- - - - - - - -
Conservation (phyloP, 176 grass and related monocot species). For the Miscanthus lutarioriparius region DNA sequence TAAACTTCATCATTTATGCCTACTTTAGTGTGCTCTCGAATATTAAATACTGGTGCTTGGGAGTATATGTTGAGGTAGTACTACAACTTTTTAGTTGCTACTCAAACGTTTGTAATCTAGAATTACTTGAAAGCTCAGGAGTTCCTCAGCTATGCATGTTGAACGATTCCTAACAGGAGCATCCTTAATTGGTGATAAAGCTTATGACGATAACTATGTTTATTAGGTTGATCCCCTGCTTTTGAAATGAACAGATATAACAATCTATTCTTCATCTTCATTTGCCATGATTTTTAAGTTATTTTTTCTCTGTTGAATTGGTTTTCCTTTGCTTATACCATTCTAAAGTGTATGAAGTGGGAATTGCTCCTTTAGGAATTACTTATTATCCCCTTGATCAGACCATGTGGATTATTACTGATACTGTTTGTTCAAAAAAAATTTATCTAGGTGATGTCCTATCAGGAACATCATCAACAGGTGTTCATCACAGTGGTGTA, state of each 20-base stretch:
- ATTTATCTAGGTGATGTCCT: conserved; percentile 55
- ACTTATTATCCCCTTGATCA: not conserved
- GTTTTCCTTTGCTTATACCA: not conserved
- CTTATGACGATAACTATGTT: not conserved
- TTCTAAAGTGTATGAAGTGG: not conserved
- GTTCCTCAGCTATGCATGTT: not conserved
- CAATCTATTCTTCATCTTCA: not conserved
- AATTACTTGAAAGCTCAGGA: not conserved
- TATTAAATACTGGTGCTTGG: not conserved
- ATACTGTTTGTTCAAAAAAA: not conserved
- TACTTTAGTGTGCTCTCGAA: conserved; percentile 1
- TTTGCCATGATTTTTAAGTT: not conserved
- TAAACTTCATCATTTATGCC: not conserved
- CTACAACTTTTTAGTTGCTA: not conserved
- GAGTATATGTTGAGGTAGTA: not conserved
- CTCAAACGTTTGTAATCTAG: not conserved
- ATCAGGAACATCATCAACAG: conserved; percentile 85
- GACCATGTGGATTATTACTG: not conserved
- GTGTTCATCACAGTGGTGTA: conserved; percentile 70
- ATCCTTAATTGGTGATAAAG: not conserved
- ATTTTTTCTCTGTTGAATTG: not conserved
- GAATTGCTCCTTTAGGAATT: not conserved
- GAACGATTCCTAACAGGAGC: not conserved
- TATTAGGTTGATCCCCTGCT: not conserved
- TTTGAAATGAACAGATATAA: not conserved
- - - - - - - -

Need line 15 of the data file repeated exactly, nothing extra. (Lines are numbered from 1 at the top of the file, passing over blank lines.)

- CTACAACTTTTTAGTTGCTA: not conserved